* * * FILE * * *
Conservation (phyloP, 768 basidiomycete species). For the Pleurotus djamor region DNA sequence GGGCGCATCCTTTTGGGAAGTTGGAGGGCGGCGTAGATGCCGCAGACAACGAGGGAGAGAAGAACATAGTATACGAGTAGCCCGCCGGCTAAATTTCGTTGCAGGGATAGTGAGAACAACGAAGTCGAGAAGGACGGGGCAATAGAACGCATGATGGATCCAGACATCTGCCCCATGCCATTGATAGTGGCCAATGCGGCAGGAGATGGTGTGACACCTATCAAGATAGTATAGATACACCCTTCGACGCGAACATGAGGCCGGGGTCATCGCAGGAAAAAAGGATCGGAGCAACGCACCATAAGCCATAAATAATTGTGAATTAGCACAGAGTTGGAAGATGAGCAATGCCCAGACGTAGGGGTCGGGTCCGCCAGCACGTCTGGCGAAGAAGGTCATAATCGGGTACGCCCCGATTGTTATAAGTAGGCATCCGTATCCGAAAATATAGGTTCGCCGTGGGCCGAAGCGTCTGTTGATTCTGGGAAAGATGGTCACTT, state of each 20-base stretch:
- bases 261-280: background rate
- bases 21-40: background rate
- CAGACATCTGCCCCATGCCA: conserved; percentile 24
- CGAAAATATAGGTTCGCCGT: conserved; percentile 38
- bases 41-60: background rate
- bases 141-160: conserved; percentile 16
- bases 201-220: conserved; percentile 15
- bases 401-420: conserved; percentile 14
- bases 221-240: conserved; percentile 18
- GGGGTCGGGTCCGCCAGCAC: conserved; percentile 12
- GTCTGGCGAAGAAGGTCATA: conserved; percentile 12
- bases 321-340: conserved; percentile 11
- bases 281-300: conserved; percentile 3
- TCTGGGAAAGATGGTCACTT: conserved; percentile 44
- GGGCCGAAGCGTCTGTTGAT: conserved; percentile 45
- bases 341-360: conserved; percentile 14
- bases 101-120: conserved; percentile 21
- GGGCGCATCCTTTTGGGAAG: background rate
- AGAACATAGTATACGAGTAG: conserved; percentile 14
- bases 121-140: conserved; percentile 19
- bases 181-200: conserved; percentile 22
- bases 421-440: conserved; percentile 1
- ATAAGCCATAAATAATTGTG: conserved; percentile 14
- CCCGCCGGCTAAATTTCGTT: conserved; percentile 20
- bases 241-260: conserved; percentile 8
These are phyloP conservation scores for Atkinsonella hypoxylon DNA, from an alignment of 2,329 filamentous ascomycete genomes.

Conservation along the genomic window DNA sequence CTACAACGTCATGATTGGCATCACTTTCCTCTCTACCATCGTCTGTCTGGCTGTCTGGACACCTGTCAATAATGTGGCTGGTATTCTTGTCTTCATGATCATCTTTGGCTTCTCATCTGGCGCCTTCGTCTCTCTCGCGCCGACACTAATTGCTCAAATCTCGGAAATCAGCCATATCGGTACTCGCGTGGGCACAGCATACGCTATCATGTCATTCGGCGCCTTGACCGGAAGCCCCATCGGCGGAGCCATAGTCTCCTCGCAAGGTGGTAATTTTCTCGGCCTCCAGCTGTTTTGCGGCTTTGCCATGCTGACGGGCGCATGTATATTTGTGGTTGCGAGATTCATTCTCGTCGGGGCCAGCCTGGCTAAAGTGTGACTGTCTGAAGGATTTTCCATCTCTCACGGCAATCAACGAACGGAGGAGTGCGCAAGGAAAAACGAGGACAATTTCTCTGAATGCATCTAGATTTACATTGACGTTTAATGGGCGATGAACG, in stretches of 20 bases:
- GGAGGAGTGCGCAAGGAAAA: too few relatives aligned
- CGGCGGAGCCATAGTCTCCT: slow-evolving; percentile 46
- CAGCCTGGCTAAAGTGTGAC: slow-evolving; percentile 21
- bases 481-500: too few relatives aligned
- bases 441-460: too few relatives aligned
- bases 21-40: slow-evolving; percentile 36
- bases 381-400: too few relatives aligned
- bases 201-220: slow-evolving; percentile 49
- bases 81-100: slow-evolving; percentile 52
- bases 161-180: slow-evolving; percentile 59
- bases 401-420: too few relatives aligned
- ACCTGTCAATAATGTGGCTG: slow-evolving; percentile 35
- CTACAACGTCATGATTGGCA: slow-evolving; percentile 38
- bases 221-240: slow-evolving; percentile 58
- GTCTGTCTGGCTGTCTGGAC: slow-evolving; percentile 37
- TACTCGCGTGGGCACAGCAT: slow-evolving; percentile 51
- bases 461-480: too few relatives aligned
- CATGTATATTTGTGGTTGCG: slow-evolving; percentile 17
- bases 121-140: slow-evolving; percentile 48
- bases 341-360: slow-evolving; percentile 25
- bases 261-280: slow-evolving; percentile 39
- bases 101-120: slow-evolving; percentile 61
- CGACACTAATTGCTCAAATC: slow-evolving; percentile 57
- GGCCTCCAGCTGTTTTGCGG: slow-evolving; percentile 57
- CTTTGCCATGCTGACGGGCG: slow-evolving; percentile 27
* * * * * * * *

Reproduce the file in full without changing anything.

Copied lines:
Conservation (phyloP, 768 basidiomycete species). For the Pleurotus djamor region DNA sequence GGGCGCATCCTTTTGGGAAGTTGGAGGGCGGCGTAGATGCCGCAGACAACGAGGGAGAGAAGAACATAGTATACGAGTAGCCCGCCGGCTAAATTTCGTTGCAGGGATAGTGAGAACAACGAAGTCGAGAAGGACGGGGCAATAGAACGCATGATGGATCCAGACATCTGCCCCATGCCATTGATAGTGGCCAATGCGGCAGGAGATGGTGTGACACCTATCAAGATAGTATAGATACACCCTTCGACGCGAACATGAGGCCGGGGTCATCGCAGGAAAAAAGGATCGGAGCAACGCACCATAAGCCATAAATAATTGTGAATTAGCACAGAGTTGGAAGATGAGCAATGCCCAGACGTAGGGGTCGGGTCCGCCAGCACGTCTGGCGAAGAAGGTCATAATCGGGTACGCCCCGATTGTTATAAGTAGGCATCCGTATCCGAAAATATAGGTTCGCCGTGGGCCGAAGCGTCTGTTGATTCTGGGAAAGATGGTCACTT, state of each 20-base stretch:
- bases 261-280: background rate
- bases 21-40: background rate
- CAGACATCTGCCCCATGCCA: conserved; percentile 24
- CGAAAATATAGGTTCGCCGT: conserved; percentile 38
- bases 41-60: background rate
- bases 141-160: conserved; percentile 16
- bases 201-220: conserved; percentile 15
- bases 401-420: conserved; percentile 14
- bases 221-240: conserved; percentile 18
- GGGGTCGGGTCCGCCAGCAC: conserved; percentile 12
- GTCTGGCGAAGAAGGTCATA: conserved; percentile 12
- bases 321-340: conserved; percentile 11
- bases 281-300: conserved; percentile 3
- TCTGGGAAAGATGGTCACTT: conserved; percentile 44
- GGGCCGAAGCGTCTGTTGAT: conserved; percentile 45
- bases 341-360: conserved; percentile 14
- bases 101-120: conserved; percentile 21
- GGGCGCATCCTTTTGGGAAG: background rate
- AGAACATAGTATACGAGTAG: conserved; percentile 14
- bases 121-140: conserved; percentile 19
- bases 181-200: conserved; percentile 22
- bases 421-440: conserved; percentile 1
- ATAAGCCATAAATAATTGTG: conserved; percentile 14
- CCCGCCGGCTAAATTTCGTT: conserved; percentile 20
- bases 241-260: conserved; percentile 8
These are phyloP conservation scores for Atkinsonella hypoxylon DNA, from an alignment of 2,329 filamentous ascomycete genomes.

Conservation along the genomic window DNA sequence CTACAACGTCATGATTGGCATCACTTTCCTCTCTACCATCGTCTGTCTGGCTGTCTGGACACCTGTCAATAATGTGGCTGGTATTCTTGTCTTCATGATCATCTTTGGCTTCTCATCTGGCGCCTTCGTCTCTCTCGCGCCGACACTAATTGCTCAAATCTCGGAAATCAGCCATATCGGTACTCGCGTGGGCACAGCATACGCTATCATGTCATTCGGCGCCTTGACCGGAAGCCCCATCGGCGGAGCCATAGTCTCCTCGCAAGGTGGTAATTTTCTCGGCCTCCAGCTGTTTTGCGGCTTTGCCATGCTGACGGGCGCATGTATATTTGTGGTTGCGAGATTCATTCTCGTCGGGGCCAGCCTGGCTAAAGTGTGACTGTCTGAAGGATTTTCCATCTCTCACGGCAATCAACGAACGGAGGAGTGCGCAAGGAAAAACGAGGACAATTTCTCTGAATGCATCTAGATTTACATTGACGTTTAATGGGCGATGAACG, in stretches of 20 bases:
- GGAGGAGTGCGCAAGGAAAA: too few relatives aligned
- CGGCGGAGCCATAGTCTCCT: slow-evolving; percentile 46
- CAGCCTGGCTAAAGTGTGAC: slow-evolving; percentile 21
- bases 481-500: too few relatives aligned
- bases 441-460: too few relatives aligned
- bases 21-40: slow-evolving; percentile 36
- bases 381-400: too few relatives aligned
- bases 201-220: slow-evolving; percentile 49
- bases 81-100: slow-evolving; percentile 52
- bases 161-180: slow-evolving; percentile 59
- bases 401-420: too few relatives aligned
- ACCTGTCAATAATGTGGCTG: slow-evolving; percentile 35
- CTACAACGTCATGATTGGCA: slow-evolving; percentile 38
- bases 221-240: slow-evolving; percentile 58
- GTCTGTCTGGCTGTCTGGAC: slow-evolving; percentile 37
- TACTCGCGTGGGCACAGCAT: slow-evolving; percentile 51
- bases 461-480: too few relatives aligned
- CATGTATATTTGTGGTTGCG: slow-evolving; percentile 17
- bases 121-140: slow-evolving; percentile 48
- bases 341-360: slow-evolving; percentile 25
- bases 261-280: slow-evolving; percentile 39
- bases 101-120: slow-evolving; percentile 61
- CGACACTAATTGCTCAAATC: slow-evolving; percentile 57
- GGCCTCCAGCTGTTTTGCGG: slow-evolving; percentile 57
- CTTTGCCATGCTGACGGGCG: slow-evolving; percentile 27